0t---salvage pumps
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  1. #1
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    Default 0t---salvage pumps

    so i reviewed builder records of salvage pumps--aka trash pumps--and found an interesting factoid
    pertaining to ability to handle solids
    so a one inch discharge trash pump handles solids up to 0.5 inch
    two inch discharge solids up to 1 inch
    4 inch discharge ---2 inch solids
    6 inch discharge==== 3 inch solids---and there is no advancement in solid diameter capability
    in pump sizes larger than 6 inches

    therefore--12 inch discharge pump has 3 inch solid handling capacity

    i found no explanation in literature as to the three inch limit---but today--in process of
    parting out a 10 inch barnes us navy pump--discovered the limiting geometry-- impeller
    dimensions

    the 10 inch pump was powered by 80 hp detroit 3-53 heat engine
    flow volume an excepitional 3000 gpm--typical for 80 hp would be 1800 gpm
    likely explanation is dedicated to naval ship pump out with low discharge pressure head requirement
    therefore--increased discharge volume at tradeoff of lower discharge pressure

    the critical measurement is height of impeller blisk--3 inches
    blisk clearance from stationary pump frame is 0.010 in

    therefore--no object larger than 3 inches in any dimension should be introduced into pump
    cavity

    my conjecture is probability of cavitation with suction feed limits pumps of this category
    to 3 inch or less impeller blade height--comments welcome
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    Default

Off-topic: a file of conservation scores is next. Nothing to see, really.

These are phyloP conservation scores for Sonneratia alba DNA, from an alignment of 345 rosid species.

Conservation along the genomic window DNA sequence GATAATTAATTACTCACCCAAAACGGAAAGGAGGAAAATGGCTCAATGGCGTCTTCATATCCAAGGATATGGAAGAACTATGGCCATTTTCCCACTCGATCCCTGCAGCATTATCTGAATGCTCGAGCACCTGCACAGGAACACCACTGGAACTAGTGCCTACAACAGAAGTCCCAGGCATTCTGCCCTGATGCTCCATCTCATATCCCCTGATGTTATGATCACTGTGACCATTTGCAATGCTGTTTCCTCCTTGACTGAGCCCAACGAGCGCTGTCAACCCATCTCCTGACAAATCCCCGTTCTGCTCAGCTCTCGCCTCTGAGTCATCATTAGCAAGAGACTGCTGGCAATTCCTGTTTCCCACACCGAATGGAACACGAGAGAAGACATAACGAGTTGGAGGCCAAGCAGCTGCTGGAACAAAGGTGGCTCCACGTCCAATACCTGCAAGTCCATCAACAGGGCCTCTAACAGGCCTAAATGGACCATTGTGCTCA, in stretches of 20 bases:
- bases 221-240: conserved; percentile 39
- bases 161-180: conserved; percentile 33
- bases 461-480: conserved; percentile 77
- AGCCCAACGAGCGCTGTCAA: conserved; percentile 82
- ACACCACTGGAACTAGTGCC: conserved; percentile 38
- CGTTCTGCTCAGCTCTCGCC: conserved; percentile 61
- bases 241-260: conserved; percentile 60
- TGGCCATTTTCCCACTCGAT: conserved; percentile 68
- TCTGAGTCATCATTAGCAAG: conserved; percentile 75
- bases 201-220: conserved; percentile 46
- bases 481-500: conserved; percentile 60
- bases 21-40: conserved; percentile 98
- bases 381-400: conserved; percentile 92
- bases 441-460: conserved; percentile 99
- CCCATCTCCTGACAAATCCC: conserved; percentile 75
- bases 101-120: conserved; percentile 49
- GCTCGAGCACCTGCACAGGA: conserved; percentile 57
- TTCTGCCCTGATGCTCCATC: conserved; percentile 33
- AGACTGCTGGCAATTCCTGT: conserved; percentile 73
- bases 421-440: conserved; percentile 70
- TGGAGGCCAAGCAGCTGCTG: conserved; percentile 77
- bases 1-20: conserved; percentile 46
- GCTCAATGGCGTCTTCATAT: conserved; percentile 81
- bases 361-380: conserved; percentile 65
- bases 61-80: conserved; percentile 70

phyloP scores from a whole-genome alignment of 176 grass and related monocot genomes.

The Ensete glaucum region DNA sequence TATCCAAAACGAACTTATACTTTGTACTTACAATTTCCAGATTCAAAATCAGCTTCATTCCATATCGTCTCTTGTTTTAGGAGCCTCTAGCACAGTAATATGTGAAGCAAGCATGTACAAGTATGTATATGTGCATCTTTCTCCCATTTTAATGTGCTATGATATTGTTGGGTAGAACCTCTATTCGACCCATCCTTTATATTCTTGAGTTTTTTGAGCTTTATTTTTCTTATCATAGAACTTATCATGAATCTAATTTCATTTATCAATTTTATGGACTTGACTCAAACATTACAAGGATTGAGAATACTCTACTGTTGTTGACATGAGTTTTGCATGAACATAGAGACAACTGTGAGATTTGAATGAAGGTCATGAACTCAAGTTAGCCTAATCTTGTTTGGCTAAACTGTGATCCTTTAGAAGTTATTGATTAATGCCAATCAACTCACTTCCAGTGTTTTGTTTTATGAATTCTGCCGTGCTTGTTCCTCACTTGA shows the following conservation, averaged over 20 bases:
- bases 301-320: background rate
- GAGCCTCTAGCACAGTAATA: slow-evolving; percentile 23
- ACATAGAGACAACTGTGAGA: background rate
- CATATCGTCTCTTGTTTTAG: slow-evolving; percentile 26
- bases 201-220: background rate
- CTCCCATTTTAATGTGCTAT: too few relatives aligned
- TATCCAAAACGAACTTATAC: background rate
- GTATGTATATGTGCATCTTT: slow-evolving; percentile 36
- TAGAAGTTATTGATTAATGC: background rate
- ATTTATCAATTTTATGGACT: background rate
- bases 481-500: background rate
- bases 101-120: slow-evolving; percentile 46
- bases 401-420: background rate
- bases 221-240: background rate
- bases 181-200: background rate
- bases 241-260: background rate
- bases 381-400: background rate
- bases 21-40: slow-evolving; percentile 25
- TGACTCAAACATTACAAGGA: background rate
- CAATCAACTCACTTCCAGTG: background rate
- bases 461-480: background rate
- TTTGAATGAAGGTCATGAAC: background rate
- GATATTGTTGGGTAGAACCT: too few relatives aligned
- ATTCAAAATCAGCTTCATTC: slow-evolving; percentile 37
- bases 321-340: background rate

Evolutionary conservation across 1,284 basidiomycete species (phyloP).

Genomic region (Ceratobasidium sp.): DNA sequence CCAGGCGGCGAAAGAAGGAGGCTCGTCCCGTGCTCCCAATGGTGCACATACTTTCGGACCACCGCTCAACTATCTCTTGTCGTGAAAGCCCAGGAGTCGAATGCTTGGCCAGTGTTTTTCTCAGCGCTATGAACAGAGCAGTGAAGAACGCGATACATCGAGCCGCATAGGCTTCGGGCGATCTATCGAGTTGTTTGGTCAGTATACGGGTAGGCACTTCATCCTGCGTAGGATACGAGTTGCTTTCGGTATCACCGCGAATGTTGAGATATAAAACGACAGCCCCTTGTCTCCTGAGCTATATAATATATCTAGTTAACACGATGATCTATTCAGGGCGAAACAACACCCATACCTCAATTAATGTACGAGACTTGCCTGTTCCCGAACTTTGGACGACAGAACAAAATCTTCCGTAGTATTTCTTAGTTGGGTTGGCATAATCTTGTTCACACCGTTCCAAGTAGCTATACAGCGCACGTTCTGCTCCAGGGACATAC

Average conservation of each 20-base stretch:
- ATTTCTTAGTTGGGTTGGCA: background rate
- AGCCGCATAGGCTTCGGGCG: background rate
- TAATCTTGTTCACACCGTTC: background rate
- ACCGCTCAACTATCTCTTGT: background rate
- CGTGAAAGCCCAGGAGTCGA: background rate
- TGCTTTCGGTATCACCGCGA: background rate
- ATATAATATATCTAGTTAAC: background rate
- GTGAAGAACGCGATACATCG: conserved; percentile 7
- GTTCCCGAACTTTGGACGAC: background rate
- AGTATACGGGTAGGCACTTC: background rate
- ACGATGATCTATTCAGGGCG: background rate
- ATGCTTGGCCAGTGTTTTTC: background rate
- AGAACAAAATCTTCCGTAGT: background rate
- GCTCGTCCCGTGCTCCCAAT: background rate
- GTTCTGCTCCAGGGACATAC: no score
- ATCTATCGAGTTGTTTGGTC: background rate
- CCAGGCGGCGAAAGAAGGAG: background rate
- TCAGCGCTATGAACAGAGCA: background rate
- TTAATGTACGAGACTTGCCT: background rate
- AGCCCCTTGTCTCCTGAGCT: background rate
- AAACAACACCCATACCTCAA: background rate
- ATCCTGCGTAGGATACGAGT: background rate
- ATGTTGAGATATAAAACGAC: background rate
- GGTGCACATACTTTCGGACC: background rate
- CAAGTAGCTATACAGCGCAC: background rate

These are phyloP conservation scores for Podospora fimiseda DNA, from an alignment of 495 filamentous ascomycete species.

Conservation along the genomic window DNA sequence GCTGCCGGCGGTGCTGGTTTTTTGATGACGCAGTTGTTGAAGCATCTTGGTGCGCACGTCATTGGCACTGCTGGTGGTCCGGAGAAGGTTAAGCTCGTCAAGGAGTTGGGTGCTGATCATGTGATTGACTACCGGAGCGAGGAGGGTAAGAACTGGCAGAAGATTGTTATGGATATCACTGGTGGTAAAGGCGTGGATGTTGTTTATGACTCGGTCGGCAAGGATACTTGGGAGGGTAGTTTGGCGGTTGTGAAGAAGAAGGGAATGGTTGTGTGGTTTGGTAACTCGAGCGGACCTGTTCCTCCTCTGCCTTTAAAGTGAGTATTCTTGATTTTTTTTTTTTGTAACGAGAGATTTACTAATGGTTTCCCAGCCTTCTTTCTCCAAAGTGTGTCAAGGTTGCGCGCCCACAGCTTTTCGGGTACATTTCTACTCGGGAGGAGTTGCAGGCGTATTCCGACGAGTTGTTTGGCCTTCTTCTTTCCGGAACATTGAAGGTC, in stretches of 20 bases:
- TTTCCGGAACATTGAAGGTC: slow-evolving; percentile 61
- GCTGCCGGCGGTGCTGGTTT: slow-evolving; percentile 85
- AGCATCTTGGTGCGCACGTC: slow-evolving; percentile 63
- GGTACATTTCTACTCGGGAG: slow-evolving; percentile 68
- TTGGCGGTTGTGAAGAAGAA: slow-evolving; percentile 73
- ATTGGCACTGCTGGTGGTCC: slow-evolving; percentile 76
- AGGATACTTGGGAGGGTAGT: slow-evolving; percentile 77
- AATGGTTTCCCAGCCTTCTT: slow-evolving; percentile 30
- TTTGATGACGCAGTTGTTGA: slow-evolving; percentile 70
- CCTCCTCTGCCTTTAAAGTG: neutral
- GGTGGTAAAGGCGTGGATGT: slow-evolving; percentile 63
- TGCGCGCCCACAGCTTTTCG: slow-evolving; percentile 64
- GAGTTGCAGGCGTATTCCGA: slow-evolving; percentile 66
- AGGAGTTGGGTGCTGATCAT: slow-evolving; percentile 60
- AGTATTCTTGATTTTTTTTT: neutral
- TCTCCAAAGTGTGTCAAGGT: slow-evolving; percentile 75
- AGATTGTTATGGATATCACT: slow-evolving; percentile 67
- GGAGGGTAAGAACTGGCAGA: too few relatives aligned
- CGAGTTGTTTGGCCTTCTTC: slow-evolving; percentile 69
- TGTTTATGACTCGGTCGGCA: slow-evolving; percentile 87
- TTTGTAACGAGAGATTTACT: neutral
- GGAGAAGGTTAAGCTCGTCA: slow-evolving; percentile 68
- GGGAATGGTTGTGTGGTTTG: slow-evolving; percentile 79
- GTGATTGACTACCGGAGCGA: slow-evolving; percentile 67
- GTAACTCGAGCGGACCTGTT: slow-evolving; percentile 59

I want to say most shipboard seawater pumps are 100 HP electric motor driven. Small ships have atleast four of them.

    Dewatering a flooded/flooding space is not done with pumps, it's done with eductors. Every space with a bilge has built in eductors and many spaces have spare modular eductors ready for use. The eductors use firemain pressure to create a venturi and suck many times the water they use.

    I don't know what the eductors were rated for, but I gaurantee it's way way more than 3000 GPM. Probably like 20k or 50K GPM depending on the firemain pressure.

    I got to use the eductors frequently. I was firefighting teamleader on my ship and I was also in charge of the engine room. When we were at sea I would have the engine room guys powerwash all the nasty crap and train everyone in my division on how to align the eductors. They would empty a 10 foot deep bilge in an instant.

    Had a 6" pipe break off at a seachest about 10 ft below the waterline. Not full flow, but there was a 1/2" gap or so. Lots of water. Eductor kept up with it just barely cracked open.

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    Lincoln electric published a series of books from the 1970's in which they awarded
    companies that re-designed products using welding.

    One job was dredging pumps, and they handle IIRC 12" rocks.
    The article had very good pix of the impellers and housings as well.

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    In well pumps the eductor would be part of a system called a jet pump. I had no idea they would be used for dewatering, but an excellent solution for low head discharge.

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    The Eductor is the very same principle as a Penberty Injector used to recharge feedwater of a steam boiler... and the same principle used to draw detergent into a pressure washer. Works great, no moving parts, save for the stuff flowing through 'em!

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    eductor apparatus is new to me

    this Dept of Navy film introduces sobering fact---12 inch square penetration in ships hull 15 ft below water line
    introduces 14,000 gpm ----how to survive this event is one part of damage control lecture you dont want to snooze thru



    "UNWATERING FLOODED COMPARTMENTS" 1950 U.S. NAVY DAMAGE CONTROL FILM 12984 - YouTube
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